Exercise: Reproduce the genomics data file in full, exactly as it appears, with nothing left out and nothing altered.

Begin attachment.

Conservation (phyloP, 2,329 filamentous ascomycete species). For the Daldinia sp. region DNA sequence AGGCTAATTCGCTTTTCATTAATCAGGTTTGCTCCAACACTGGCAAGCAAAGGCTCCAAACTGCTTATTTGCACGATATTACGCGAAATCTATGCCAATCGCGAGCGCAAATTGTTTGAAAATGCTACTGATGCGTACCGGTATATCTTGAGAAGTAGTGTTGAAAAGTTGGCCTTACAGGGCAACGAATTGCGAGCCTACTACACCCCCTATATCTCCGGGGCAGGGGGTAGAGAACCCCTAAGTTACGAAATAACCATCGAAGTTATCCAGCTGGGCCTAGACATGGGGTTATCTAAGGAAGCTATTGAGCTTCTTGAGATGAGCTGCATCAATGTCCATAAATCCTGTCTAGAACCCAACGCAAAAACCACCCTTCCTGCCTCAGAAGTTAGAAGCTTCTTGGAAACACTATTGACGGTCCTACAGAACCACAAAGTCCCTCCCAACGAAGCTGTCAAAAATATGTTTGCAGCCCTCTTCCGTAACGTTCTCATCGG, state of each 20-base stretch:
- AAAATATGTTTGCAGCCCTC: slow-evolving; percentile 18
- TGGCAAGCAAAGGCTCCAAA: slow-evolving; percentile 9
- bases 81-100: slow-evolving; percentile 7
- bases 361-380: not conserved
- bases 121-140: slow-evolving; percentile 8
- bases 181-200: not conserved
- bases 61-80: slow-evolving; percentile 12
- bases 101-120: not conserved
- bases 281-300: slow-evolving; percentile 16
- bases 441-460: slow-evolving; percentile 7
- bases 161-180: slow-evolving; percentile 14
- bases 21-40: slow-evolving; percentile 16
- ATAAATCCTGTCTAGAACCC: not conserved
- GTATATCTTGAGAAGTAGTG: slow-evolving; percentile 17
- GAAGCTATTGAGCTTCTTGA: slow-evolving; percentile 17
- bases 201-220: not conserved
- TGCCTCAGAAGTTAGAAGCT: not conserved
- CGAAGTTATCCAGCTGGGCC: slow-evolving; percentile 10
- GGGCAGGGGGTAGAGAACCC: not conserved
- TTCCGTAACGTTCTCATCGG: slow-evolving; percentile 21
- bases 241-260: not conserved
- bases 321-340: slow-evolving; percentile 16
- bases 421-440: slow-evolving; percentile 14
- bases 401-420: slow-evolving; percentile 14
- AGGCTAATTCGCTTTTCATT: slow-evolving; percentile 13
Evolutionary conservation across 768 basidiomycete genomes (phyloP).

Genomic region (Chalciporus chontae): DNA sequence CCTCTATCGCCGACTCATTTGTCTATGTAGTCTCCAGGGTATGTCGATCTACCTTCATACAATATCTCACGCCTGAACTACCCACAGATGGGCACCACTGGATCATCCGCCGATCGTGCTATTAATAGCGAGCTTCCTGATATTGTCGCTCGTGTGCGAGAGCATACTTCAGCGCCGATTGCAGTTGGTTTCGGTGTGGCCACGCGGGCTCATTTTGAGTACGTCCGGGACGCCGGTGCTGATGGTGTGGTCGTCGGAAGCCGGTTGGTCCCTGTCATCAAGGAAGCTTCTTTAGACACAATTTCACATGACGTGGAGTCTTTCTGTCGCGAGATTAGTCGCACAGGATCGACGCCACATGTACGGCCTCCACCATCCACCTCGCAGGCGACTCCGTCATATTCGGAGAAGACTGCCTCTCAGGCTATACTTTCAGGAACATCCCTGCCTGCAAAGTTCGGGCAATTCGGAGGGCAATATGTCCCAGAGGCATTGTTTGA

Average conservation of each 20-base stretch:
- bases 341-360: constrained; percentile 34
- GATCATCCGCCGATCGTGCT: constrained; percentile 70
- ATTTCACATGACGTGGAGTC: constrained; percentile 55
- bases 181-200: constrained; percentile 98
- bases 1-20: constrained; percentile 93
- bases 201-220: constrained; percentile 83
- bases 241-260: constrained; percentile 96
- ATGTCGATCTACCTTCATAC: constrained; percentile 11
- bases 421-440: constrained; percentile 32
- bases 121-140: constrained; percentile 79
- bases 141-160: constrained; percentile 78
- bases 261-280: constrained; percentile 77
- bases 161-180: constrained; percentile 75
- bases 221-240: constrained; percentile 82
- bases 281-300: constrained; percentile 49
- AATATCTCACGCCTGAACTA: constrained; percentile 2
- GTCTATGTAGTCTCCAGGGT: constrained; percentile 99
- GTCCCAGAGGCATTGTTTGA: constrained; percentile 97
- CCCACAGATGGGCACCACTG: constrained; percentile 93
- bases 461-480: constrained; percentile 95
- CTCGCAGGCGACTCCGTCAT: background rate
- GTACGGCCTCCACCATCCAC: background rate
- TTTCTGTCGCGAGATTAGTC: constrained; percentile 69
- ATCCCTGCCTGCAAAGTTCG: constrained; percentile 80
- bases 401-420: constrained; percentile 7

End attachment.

Conservation (phyloP, 2,329 filamentous ascomycete species). For the Daldinia sp. region DNA sequence AGGCTAATTCGCTTTTCATTAATCAGGTTTGCTCCAACACTGGCAAGCAAAGGCTCCAAACTGCTTATTTGCACGATATTACGCGAAATCTATGCCAATCGCGAGCGCAAATTGTTTGAAAATGCTACTGATGCGTACCGGTATATCTTGAGAAGTAGTGTTGAAAAGTTGGCCTTACAGGGCAACGAATTGCGAGCCTACTACACCCCCTATATCTCCGGGGCAGGGGGTAGAGAACCCCTAAGTTACGAAATAACCATCGAAGTTATCCAGCTGGGCCTAGACATGGGGTTATCTAAGGAAGCTATTGAGCTTCTTGAGATGAGCTGCATCAATGTCCATAAATCCTGTCTAGAACCCAACGCAAAAACCACCCTTCCTGCCTCAGAAGTTAGAAGCTTCTTGGAAACACTATTGACGGTCCTACAGAACCACAAAGTCCCTCCCAACGAAGCTGTCAAAAATATGTTTGCAGCCCTCTTCCGTAACGTTCTCATCGG, state of each 20-base stretch:
- AAAATATGTTTGCAGCCCTC: slow-evolving; percentile 18
- TGGCAAGCAAAGGCTCCAAA: slow-evolving; percentile 9
- bases 81-100: slow-evolving; percentile 7
- bases 361-380: not conserved
- bases 121-140: slow-evolving; percentile 8
- bases 181-200: not conserved
- bases 61-80: slow-evolving; percentile 12
- bases 101-120: not conserved
- bases 281-300: slow-evolving; percentile 16
- bases 441-460: slow-evolving; percentile 7
- bases 161-180: slow-evolving; percentile 14
- bases 21-40: slow-evolving; percentile 16
- ATAAATCCTGTCTAGAACCC: not conserved
- GTATATCTTGAGAAGTAGTG: slow-evolving; percentile 17
- GAAGCTATTGAGCTTCTTGA: slow-evolving; percentile 17
- bases 201-220: not conserved
- TGCCTCAGAAGTTAGAAGCT: not conserved
- CGAAGTTATCCAGCTGGGCC: slow-evolving; percentile 10
- GGGCAGGGGGTAGAGAACCC: not conserved
- TTCCGTAACGTTCTCATCGG: slow-evolving; percentile 21
- bases 241-260: not conserved
- bases 321-340: slow-evolving; percentile 16
- bases 421-440: slow-evolving; percentile 14
- bases 401-420: slow-evolving; percentile 14
- AGGCTAATTCGCTTTTCATT: slow-evolving; percentile 13
Evolutionary conservation across 768 basidiomycete genomes (phyloP).

Genomic region (Chalciporus chontae): DNA sequence CCTCTATCGCCGACTCATTTGTCTATGTAGTCTCCAGGGTATGTCGATCTACCTTCATACAATATCTCACGCCTGAACTACCCACAGATGGGCACCACTGGATCATCCGCCGATCGTGCTATTAATAGCGAGCTTCCTGATATTGTCGCTCGTGTGCGAGAGCATACTTCAGCGCCGATTGCAGTTGGTTTCGGTGTGGCCACGCGGGCTCATTTTGAGTACGTCCGGGACGCCGGTGCTGATGGTGTGGTCGTCGGAAGCCGGTTGGTCCCTGTCATCAAGGAAGCTTCTTTAGACACAATTTCACATGACGTGGAGTCTTTCTGTCGCGAGATTAGTCGCACAGGATCGACGCCACATGTACGGCCTCCACCATCCACCTCGCAGGCGACTCCGTCATATTCGGAGAAGACTGCCTCTCAGGCTATACTTTCAGGAACATCCCTGCCTGCAAAGTTCGGGCAATTCGGAGGGCAATATGTCCCAGAGGCATTGTTTGA

Average conservation of each 20-base stretch:
- bases 341-360: constrained; percentile 34
- GATCATCCGCCGATCGTGCT: constrained; percentile 70
- ATTTCACATGACGTGGAGTC: constrained; percentile 55
- bases 181-200: constrained; percentile 98
- bases 1-20: constrained; percentile 93
- bases 201-220: constrained; percentile 83
- bases 241-260: constrained; percentile 96
- ATGTCGATCTACCTTCATAC: constrained; percentile 11
- bases 421-440: constrained; percentile 32
- bases 121-140: constrained; percentile 79
- bases 141-160: constrained; percentile 78
- bases 261-280: constrained; percentile 77
- bases 161-180: constrained; percentile 75
- bases 221-240: constrained; percentile 82
- bases 281-300: constrained; percentile 49
- AATATCTCACGCCTGAACTA: constrained; percentile 2
- GTCTATGTAGTCTCCAGGGT: constrained; percentile 99
- GTCCCAGAGGCATTGTTTGA: constrained; percentile 97
- CCCACAGATGGGCACCACTG: constrained; percentile 93
- bases 461-480: constrained; percentile 95
- CTCGCAGGCGACTCCGTCAT: background rate
- GTACGGCCTCCACCATCCAC: background rate
- TTTCTGTCGCGAGATTAGTC: constrained; percentile 69
- ATCCCTGCCTGCAAAGTTCG: constrained; percentile 80
- bases 401-420: constrained; percentile 7